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There were two sets of tablets. The text of the first set is recorded in Exodus 20. The Second set is in Deuteronomy 5. The first set states:

זָכוֹר אֶת-יוֹם הַשַּׁבָּת, לְקַדְּשׁוֹ. Remember the sabbath day, to keep it holy.

The second set states:

Keep the Sabbath day to sanctify it, as the Lord your God commanded you. שָׁמ֛וֹר אֶת־י֥וֹם הַשַּׁבָּ֖ת לְקַדְּשׁ֑וֹ כַּֽאֲשֶׁ֥ר צִוְּךָ֖ יְהֹוָ֥ה אֱלֹהֶֽיךָ:

Rashi (Exodus 20:8) brings Chazal who posit -

זָכוֹר וְשָׁמוֹר בְּדִבּוּר אֶחָד נֶאֶמְרוּ Zachor and Shamor were uttered together.

The Mizrachi explains:

מזרחי (רא"ם) שמות פרק כ פסוק ח (פרשת יתרו) דאם לא כן יהיו הדברות הראשונות מתחלפות מהאחרונות, ואי אפשר זה, for if this was not the case (that they were uttered together), the sets of tablets would not be the same! This is impossible.

But, if they were said together, why were they not written together?

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    You're assuming that Exodus reflects the written text of the first tablets, and Deuteronomy the written text of the second. What is this assumption based on?
    – Joel K
    Mar 31 at 11:20
  • @ Joel K. The Mizrachi assumes this. I suppose that since we know there were two sets of tablets and know that we have two different texts, it is safe to assume that each text reflects a different set.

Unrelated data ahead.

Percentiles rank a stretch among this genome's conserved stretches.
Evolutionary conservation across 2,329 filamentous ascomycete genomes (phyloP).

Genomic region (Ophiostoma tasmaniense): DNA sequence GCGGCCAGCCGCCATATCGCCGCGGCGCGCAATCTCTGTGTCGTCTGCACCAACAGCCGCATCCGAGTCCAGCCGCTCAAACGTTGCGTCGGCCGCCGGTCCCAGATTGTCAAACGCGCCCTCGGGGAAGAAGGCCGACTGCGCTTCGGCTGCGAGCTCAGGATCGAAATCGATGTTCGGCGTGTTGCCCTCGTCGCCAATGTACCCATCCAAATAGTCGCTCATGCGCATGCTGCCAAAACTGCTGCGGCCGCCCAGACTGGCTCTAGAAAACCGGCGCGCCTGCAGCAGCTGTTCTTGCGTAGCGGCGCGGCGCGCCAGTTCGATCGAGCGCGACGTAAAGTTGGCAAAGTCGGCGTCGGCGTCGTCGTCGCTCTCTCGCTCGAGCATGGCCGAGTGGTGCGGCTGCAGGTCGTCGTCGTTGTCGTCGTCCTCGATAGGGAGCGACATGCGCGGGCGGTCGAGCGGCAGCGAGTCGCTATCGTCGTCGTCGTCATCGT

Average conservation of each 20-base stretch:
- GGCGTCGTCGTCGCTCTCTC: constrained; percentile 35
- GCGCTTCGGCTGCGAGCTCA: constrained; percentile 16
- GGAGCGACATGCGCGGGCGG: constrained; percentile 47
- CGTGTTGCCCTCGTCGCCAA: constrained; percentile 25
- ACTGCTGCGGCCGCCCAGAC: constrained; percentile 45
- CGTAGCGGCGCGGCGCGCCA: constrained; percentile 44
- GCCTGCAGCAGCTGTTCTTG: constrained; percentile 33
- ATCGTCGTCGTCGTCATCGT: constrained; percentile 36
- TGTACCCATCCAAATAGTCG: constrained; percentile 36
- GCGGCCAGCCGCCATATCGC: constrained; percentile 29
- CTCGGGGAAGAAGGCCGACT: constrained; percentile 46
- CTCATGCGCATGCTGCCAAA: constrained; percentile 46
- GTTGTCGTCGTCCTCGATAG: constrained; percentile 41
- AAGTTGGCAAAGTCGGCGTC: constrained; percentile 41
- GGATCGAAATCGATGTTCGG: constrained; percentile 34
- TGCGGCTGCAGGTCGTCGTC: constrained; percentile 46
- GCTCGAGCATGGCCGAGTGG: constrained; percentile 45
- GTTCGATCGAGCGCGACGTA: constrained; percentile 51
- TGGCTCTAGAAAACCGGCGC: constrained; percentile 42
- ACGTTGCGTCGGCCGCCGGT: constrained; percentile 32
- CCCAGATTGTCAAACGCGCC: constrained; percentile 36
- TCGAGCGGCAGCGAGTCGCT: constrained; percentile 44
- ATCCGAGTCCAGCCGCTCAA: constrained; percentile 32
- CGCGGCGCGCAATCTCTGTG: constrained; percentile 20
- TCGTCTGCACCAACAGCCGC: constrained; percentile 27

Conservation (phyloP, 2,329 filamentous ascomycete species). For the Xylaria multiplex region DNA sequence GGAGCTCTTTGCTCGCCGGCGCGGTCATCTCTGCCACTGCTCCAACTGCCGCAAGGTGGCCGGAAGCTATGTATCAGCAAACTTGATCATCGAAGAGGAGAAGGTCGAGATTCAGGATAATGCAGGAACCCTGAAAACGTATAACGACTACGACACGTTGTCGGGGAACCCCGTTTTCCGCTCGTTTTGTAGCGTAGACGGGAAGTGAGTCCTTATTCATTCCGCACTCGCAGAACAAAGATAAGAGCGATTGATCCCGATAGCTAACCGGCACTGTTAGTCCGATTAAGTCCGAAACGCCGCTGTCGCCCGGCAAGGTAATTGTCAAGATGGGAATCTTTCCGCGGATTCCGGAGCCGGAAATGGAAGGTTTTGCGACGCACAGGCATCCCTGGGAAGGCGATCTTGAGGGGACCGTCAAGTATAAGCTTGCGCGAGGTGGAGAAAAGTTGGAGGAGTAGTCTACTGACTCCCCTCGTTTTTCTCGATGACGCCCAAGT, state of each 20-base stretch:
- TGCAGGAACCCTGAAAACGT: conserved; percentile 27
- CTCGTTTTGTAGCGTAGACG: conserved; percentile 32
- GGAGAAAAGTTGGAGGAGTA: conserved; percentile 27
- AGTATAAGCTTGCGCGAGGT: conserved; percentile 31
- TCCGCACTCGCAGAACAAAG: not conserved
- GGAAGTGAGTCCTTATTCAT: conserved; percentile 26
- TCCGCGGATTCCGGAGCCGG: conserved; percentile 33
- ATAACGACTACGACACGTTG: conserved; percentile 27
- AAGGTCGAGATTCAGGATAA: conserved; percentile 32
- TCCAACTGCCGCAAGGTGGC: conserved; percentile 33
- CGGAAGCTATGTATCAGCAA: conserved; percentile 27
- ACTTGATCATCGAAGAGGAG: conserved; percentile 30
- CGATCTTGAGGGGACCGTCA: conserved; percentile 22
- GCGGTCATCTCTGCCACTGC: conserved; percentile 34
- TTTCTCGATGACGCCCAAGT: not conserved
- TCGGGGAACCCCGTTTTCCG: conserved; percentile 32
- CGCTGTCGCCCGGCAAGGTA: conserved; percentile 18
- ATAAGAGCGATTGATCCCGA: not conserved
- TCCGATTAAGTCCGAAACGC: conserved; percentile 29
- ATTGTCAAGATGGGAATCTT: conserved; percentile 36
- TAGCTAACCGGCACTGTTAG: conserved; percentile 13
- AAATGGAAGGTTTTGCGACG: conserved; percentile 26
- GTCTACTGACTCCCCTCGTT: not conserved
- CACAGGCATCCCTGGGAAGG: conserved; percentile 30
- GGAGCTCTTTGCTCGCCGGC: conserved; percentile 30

– GratefulD
    Mar 31 at 11:28
  • If you’re referring to the Mizrachi on Exodus 20:8, then I think you might be reading your assumptions into his words. I don’t see him discussing the texts of the tablets themselves, rather the dual report of the words (דברות) heard at Sinai.
    – Joel K
    Mar 31 at 11:44
  • @Joel K. Hard to say either way. See a suggested answer in Gur Aryeh - he accepts the fact that there were two sets of texts. sefaria.org/Gur_Aryeh_on_Devarim.5.12.1?lang=bi and so for example the Gur Aryeh writes: :אבל בדברות האחרונות שכתב "שמור יום השבת לקדשו",
    – GratefulD
    Mar 31 at 11:52
  • Those are the texts as written in the Torah. What's your basis for associating them with each set of luchos?
    – shmosel
    Mar 31 at 22:11

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